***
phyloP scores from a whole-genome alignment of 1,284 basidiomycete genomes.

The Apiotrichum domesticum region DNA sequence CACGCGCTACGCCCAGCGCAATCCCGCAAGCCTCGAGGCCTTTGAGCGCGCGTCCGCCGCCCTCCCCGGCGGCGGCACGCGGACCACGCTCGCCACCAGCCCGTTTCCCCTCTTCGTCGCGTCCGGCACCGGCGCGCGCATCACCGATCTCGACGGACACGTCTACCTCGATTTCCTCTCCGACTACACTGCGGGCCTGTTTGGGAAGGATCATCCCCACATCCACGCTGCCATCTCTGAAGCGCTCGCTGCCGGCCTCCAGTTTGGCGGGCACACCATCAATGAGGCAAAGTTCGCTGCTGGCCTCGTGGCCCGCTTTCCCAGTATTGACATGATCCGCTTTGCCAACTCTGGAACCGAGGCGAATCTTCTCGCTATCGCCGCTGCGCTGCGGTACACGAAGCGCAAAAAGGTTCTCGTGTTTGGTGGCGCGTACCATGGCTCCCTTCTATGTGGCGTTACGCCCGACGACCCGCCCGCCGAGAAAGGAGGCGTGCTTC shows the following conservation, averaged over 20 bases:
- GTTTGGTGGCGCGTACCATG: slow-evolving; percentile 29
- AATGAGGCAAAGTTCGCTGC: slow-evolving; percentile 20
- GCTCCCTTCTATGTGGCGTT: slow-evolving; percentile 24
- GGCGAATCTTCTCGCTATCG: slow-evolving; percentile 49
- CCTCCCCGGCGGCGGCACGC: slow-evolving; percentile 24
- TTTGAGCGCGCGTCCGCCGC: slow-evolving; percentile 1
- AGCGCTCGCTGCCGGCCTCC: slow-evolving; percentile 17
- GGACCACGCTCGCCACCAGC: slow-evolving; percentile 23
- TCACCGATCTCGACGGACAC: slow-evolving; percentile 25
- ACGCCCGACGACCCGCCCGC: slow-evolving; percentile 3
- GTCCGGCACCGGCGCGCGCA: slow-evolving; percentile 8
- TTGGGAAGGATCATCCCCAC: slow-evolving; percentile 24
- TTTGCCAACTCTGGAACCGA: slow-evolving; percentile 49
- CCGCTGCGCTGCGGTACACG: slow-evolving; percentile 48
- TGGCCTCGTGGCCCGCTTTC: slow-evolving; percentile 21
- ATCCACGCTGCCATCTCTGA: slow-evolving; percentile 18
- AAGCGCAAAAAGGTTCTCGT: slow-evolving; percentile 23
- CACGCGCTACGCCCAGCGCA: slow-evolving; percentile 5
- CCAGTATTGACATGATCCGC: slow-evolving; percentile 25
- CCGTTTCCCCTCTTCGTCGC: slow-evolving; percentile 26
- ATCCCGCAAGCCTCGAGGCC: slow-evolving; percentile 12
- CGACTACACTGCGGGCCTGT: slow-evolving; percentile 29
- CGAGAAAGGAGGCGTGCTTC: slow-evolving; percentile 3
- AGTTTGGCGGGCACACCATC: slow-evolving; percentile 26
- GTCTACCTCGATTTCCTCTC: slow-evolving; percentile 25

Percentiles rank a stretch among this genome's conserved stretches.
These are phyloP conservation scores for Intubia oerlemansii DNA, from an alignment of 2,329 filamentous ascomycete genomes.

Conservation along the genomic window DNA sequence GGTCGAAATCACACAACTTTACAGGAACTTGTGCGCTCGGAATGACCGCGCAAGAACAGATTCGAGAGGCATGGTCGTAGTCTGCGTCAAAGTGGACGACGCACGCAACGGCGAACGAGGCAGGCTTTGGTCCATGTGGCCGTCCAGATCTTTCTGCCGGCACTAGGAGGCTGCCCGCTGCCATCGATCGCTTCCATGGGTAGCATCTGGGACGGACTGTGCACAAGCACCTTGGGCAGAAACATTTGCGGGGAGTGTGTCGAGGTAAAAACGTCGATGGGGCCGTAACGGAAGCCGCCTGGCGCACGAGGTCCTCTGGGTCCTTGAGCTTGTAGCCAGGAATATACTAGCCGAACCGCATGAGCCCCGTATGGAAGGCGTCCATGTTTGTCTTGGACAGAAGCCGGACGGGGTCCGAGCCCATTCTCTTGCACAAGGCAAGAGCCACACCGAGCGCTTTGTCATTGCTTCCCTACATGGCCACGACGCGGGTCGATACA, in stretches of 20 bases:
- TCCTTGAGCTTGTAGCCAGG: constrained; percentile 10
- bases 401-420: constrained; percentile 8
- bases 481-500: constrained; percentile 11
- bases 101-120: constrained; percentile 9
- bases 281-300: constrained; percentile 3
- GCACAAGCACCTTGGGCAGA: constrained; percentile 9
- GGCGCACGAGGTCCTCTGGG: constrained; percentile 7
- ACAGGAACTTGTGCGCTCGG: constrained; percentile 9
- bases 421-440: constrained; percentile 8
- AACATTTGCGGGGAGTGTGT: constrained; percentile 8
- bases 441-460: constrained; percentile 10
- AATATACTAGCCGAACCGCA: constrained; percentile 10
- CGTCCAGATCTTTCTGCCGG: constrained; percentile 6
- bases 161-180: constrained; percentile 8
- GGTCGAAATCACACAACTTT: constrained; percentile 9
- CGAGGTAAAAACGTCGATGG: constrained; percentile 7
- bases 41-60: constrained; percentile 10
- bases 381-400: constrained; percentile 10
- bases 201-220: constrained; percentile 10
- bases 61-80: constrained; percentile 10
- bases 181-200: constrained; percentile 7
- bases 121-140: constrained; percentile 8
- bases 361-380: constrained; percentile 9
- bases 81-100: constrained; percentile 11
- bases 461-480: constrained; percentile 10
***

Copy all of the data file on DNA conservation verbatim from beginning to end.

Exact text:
phyloP scores from a whole-genome alignment of 1,284 basidiomycete genomes.

The Apiotrichum domesticum region DNA sequence CACGCGCTACGCCCAGCGCAATCCCGCAAGCCTCGAGGCCTTTGAGCGCGCGTCCGCCGCCCTCCCCGGCGGCGGCACGCGGACCACGCTCGCCACCAGCCCGTTTCCCCTCTTCGTCGCGTCCGGCACCGGCGCGCGCATCACCGATCTCGACGGACACGTCTACCTCGATTTCCTCTCCGACTACACTGCGGGCCTGTTTGGGAAGGATCATCCCCACATCCACGCTGCCATCTCTGAAGCGCTCGCTGCCGGCCTCCAGTTTGGCGGGCACACCATCAATGAGGCAAAGTTCGCTGCTGGCCTCGTGGCCCGCTTTCCCAGTATTGACATGATCCGCTTTGCCAACTCTGGAACCGAGGCGAATCTTCTCGCTATCGCCGCTGCGCTGCGGTACACGAAGCGCAAAAAGGTTCTCGTGTTTGGTGGCGCGTACCATGGCTCCCTTCTATGTGGCGTTACGCCCGACGACCCGCCCGCCGAGAAAGGAGGCGTGCTTC shows the following conservation, averaged over 20 bases:
- GTTTGGTGGCGCGTACCATG: slow-evolving; percentile 29
- AATGAGGCAAAGTTCGCTGC: slow-evolving; percentile 20
- GCTCCCTTCTATGTGGCGTT: slow-evolving; percentile 24
- GGCGAATCTTCTCGCTATCG: slow-evolving; percentile 49
- CCTCCCCGGCGGCGGCACGC: slow-evolving; percentile 24
- TTTGAGCGCGCGTCCGCCGC: slow-evolving; percentile 1
- AGCGCTCGCTGCCGGCCTCC: slow-evolving; percentile 17
- GGACCACGCTCGCCACCAGC: slow-evolving; percentile 23
- TCACCGATCTCGACGGACAC: slow-evolving; percentile 25
- ACGCCCGACGACCCGCCCGC: slow-evolving; percentile 3
- GTCCGGCACCGGCGCGCGCA: slow-evolving; percentile 8
- TTGGGAAGGATCATCCCCAC: slow-evolving; percentile 24
- TTTGCCAACTCTGGAACCGA: slow-evolving; percentile 49
- CCGCTGCGCTGCGGTACACG: slow-evolving; percentile 48
- TGGCCTCGTGGCCCGCTTTC: slow-evolving; percentile 21
- ATCCACGCTGCCATCTCTGA: slow-evolving; percentile 18
- AAGCGCAAAAAGGTTCTCGT: slow-evolving; percentile 23
- CACGCGCTACGCCCAGCGCA: slow-evolving; percentile 5
- CCAGTATTGACATGATCCGC: slow-evolving; percentile 25
- CCGTTTCCCCTCTTCGTCGC: slow-evolving; percentile 26
- ATCCCGCAAGCCTCGAGGCC: slow-evolving; percentile 12
- CGACTACACTGCGGGCCTGT: slow-evolving; percentile 29
- CGAGAAAGGAGGCGTGCTTC: slow-evolving; percentile 3
- AGTTTGGCGGGCACACCATC: slow-evolving; percentile 26
- GTCTACCTCGATTTCCTCTC: slow-evolving; percentile 25

Percentiles rank a stretch among this genome's conserved stretches.
These are phyloP conservation scores for Intubia oerlemansii DNA, from an alignment of 2,329 filamentous ascomycete genomes.

Conservation along the genomic window DNA sequence GGTCGAAATCACACAACTTTACAGGAACTTGTGCGCTCGGAATGACCGCGCAAGAACAGATTCGAGAGGCATGGTCGTAGTCTGCGTCAAAGTGGACGACGCACGCAACGGCGAACGAGGCAGGCTTTGGTCCATGTGGCCGTCCAGATCTTTCTGCCGGCACTAGGAGGCTGCCCGCTGCCATCGATCGCTTCCATGGGTAGCATCTGGGACGGACTGTGCACAAGCACCTTGGGCAGAAACATTTGCGGGGAGTGTGTCGAGGTAAAAACGTCGATGGGGCCGTAACGGAAGCCGCCTGGCGCACGAGGTCCTCTGGGTCCTTGAGCTTGTAGCCAGGAATATACTAGCCGAACCGCATGAGCCCCGTATGGAAGGCGTCCATGTTTGTCTTGGACAGAAGCCGGACGGGGTCCGAGCCCATTCTCTTGCACAAGGCAAGAGCCACACCGAGCGCTTTGTCATTGCTTCCCTACATGGCCACGACGCGGGTCGATACA, in stretches of 20 bases:
- TCCTTGAGCTTGTAGCCAGG: constrained; percentile 10
- bases 401-420: constrained; percentile 8
- bases 481-500: constrained; percentile 11
- bases 101-120: constrained; percentile 9
- bases 281-300: constrained; percentile 3
- GCACAAGCACCTTGGGCAGA: constrained; percentile 9
- GGCGCACGAGGTCCTCTGGG: constrained; percentile 7
- ACAGGAACTTGTGCGCTCGG: constrained; percentile 9
- bases 421-440: constrained; percentile 8
- AACATTTGCGGGGAGTGTGT: constrained; percentile 8
- bases 441-460: constrained; percentile 10
- AATATACTAGCCGAACCGCA: constrained; percentile 10
- CGTCCAGATCTTTCTGCCGG: constrained; percentile 6
- bases 161-180: constrained; percentile 8
- GGTCGAAATCACACAACTTT: constrained; percentile 9
- CGAGGTAAAAACGTCGATGG: constrained; percentile 7
- bases 41-60: constrained; percentile 10
- bases 381-400: constrained; percentile 10
- bases 201-220: constrained; percentile 10
- bases 61-80: constrained; percentile 10
- bases 181-200: constrained; percentile 7
- bases 121-140: constrained; percentile 8
- bases 361-380: constrained; percentile 9
- bases 81-100: constrained; percentile 11
- bases 461-480: constrained; percentile 10